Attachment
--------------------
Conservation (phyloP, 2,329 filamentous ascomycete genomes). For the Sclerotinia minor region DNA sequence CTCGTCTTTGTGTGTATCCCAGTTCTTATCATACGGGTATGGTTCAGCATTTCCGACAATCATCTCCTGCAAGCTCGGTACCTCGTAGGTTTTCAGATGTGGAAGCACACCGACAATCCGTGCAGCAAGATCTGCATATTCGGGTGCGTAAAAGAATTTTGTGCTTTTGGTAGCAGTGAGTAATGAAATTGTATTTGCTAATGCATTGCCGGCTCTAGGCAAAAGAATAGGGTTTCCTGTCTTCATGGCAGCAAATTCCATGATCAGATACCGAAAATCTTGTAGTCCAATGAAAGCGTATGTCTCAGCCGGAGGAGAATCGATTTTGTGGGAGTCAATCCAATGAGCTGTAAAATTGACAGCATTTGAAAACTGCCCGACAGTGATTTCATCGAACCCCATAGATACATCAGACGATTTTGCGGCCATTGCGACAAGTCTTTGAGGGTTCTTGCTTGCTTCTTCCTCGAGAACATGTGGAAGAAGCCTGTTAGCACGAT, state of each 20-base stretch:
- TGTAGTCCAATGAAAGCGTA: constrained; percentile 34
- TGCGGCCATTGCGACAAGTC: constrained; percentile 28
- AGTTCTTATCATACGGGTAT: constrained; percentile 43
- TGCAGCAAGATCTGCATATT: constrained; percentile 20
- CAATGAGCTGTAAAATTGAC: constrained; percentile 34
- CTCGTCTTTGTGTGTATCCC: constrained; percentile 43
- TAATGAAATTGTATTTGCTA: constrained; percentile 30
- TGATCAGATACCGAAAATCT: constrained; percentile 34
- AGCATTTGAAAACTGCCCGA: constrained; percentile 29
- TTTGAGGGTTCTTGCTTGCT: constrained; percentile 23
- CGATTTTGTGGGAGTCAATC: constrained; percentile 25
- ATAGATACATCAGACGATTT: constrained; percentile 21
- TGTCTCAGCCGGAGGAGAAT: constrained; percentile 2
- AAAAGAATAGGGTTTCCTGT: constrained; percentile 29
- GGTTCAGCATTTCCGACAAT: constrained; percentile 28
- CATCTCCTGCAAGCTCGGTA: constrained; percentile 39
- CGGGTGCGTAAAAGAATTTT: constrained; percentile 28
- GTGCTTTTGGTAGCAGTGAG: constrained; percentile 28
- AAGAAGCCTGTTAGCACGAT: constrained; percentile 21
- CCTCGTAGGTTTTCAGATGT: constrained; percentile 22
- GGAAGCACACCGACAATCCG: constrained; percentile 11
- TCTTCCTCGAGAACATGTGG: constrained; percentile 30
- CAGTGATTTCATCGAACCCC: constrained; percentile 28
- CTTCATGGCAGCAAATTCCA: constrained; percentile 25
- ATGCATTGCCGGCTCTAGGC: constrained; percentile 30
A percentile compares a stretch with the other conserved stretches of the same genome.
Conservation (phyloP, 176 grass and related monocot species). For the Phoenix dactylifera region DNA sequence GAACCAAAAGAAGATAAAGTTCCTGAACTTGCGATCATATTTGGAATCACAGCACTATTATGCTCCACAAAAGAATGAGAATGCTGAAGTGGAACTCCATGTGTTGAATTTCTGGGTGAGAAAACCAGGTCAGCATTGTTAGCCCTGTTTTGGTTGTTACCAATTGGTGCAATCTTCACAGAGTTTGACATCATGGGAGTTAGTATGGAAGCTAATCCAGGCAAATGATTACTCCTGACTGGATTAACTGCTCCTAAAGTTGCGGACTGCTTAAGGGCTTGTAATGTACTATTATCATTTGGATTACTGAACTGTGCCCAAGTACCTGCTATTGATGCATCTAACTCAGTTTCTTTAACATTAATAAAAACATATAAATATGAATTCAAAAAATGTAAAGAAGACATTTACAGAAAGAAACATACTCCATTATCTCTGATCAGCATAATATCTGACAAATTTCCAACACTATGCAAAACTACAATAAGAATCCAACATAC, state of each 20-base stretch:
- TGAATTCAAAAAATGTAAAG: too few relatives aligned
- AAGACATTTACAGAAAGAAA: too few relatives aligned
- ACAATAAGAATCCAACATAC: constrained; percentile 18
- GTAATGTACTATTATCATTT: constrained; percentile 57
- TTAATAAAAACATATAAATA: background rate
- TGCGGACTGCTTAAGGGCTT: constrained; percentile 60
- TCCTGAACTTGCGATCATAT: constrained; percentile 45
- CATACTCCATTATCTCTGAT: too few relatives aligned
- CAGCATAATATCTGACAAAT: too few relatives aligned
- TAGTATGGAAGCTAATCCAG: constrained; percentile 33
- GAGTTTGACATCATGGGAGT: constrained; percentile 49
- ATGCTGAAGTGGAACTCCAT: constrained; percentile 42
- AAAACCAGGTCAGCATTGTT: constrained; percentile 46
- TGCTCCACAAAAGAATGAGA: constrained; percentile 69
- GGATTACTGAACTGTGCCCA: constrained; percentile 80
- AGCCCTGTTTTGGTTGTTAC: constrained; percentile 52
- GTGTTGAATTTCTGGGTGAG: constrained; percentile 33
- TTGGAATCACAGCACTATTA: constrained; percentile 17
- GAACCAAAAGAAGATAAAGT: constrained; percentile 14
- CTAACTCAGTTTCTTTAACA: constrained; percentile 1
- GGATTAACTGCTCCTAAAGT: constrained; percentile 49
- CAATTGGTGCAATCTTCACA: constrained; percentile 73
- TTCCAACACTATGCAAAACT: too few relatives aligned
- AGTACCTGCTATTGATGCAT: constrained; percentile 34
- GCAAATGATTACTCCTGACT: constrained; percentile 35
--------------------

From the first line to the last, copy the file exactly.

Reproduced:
Conservation (phyloP, 2,329 filamentous ascomycete genomes). For the Sclerotinia minor region DNA sequence CTCGTCTTTGTGTGTATCCCAGTTCTTATCATACGGGTATGGTTCAGCATTTCCGACAATCATCTCCTGCAAGCTCGGTACCTCGTAGGTTTTCAGATGTGGAAGCACACCGACAATCCGTGCAGCAAGATCTGCATATTCGGGTGCGTAAAAGAATTTTGTGCTTTTGGTAGCAGTGAGTAATGAAATTGTATTTGCTAATGCATTGCCGGCTCTAGGCAAAAGAATAGGGTTTCCTGTCTTCATGGCAGCAAATTCCATGATCAGATACCGAAAATCTTGTAGTCCAATGAAAGCGTATGTCTCAGCCGGAGGAGAATCGATTTTGTGGGAGTCAATCCAATGAGCTGTAAAATTGACAGCATTTGAAAACTGCCCGACAGTGATTTCATCGAACCCCATAGATACATCAGACGATTTTGCGGCCATTGCGACAAGTCTTTGAGGGTTCTTGCTTGCTTCTTCCTCGAGAACATGTGGAAGAAGCCTGTTAGCACGAT, state of each 20-base stretch:
- TGTAGTCCAATGAAAGCGTA: constrained; percentile 34
- TGCGGCCATTGCGACAAGTC: constrained; percentile 28
- AGTTCTTATCATACGGGTAT: constrained; percentile 43
- TGCAGCAAGATCTGCATATT: constrained; percentile 20
- CAATGAGCTGTAAAATTGAC: constrained; percentile 34
- CTCGTCTTTGTGTGTATCCC: constrained; percentile 43
- TAATGAAATTGTATTTGCTA: constrained; percentile 30
- TGATCAGATACCGAAAATCT: constrained; percentile 34
- AGCATTTGAAAACTGCCCGA: constrained; percentile 29
- TTTGAGGGTTCTTGCTTGCT: constrained; percentile 23
- CGATTTTGTGGGAGTCAATC: constrained; percentile 25
- ATAGATACATCAGACGATTT: constrained; percentile 21
- TGTCTCAGCCGGAGGAGAAT: constrained; percentile 2
- AAAAGAATAGGGTTTCCTGT: constrained; percentile 29
- GGTTCAGCATTTCCGACAAT: constrained; percentile 28
- CATCTCCTGCAAGCTCGGTA: constrained; percentile 39
- CGGGTGCGTAAAAGAATTTT: constrained; percentile 28
- GTGCTTTTGGTAGCAGTGAG: constrained; percentile 28
- AAGAAGCCTGTTAGCACGAT: constrained; percentile 21
- CCTCGTAGGTTTTCAGATGT: constrained; percentile 22
- GGAAGCACACCGACAATCCG: constrained; percentile 11
- TCTTCCTCGAGAACATGTGG: constrained; percentile 30
- CAGTGATTTCATCGAACCCC: constrained; percentile 28
- CTTCATGGCAGCAAATTCCA: constrained; percentile 25
- ATGCATTGCCGGCTCTAGGC: constrained; percentile 30
A percentile compares a stretch with the other conserved stretches of the same genome.
Conservation (phyloP, 176 grass and related monocot species). For the Phoenix dactylifera region DNA sequence GAACCAAAAGAAGATAAAGTTCCTGAACTTGCGATCATATTTGGAATCACAGCACTATTATGCTCCACAAAAGAATGAGAATGCTGAAGTGGAACTCCATGTGTTGAATTTCTGGGTGAGAAAACCAGGTCAGCATTGTTAGCCCTGTTTTGGTTGTTACCAATTGGTGCAATCTTCACAGAGTTTGACATCATGGGAGTTAGTATGGAAGCTAATCCAGGCAAATGATTACTCCTGACTGGATTAACTGCTCCTAAAGTTGCGGACTGCTTAAGGGCTTGTAATGTACTATTATCATTTGGATTACTGAACTGTGCCCAAGTACCTGCTATTGATGCATCTAACTCAGTTTCTTTAACATTAATAAAAACATATAAATATGAATTCAAAAAATGTAAAGAAGACATTTACAGAAAGAAACATACTCCATTATCTCTGATCAGCATAATATCTGACAAATTTCCAACACTATGCAAAACTACAATAAGAATCCAACATAC, state of each 20-base stretch:
- TGAATTCAAAAAATGTAAAG: too few relatives aligned
- AAGACATTTACAGAAAGAAA: too few relatives aligned
- ACAATAAGAATCCAACATAC: constrained; percentile 18
- GTAATGTACTATTATCATTT: constrained; percentile 57
- TTAATAAAAACATATAAATA: background rate
- TGCGGACTGCTTAAGGGCTT: constrained; percentile 60
- TCCTGAACTTGCGATCATAT: constrained; percentile 45
- CATACTCCATTATCTCTGAT: too few relatives aligned
- CAGCATAATATCTGACAAAT: too few relatives aligned
- TAGTATGGAAGCTAATCCAG: constrained; percentile 33
- GAGTTTGACATCATGGGAGT: constrained; percentile 49
- ATGCTGAAGTGGAACTCCAT: constrained; percentile 42
- AAAACCAGGTCAGCATTGTT: constrained; percentile 46
- TGCTCCACAAAAGAATGAGA: constrained; percentile 69
- GGATTACTGAACTGTGCCCA: constrained; percentile 80
- AGCCCTGTTTTGGTTGTTAC: constrained; percentile 52
- GTGTTGAATTTCTGGGTGAG: constrained; percentile 33
- TTGGAATCACAGCACTATTA: constrained; percentile 17
- GAACCAAAAGAAGATAAAGT: constrained; percentile 14
- CTAACTCAGTTTCTTTAACA: constrained; percentile 1
- GGATTAACTGCTCCTAAAGT: constrained; percentile 49
- CAATTGGTGCAATCTTCACA: constrained; percentile 73
- TTCCAACACTATGCAAAACT: too few relatives aligned
- AGTACCTGCTATTGATGCAT: constrained; percentile 34
- GCAAATGATTACTCCTGACT: constrained; percentile 35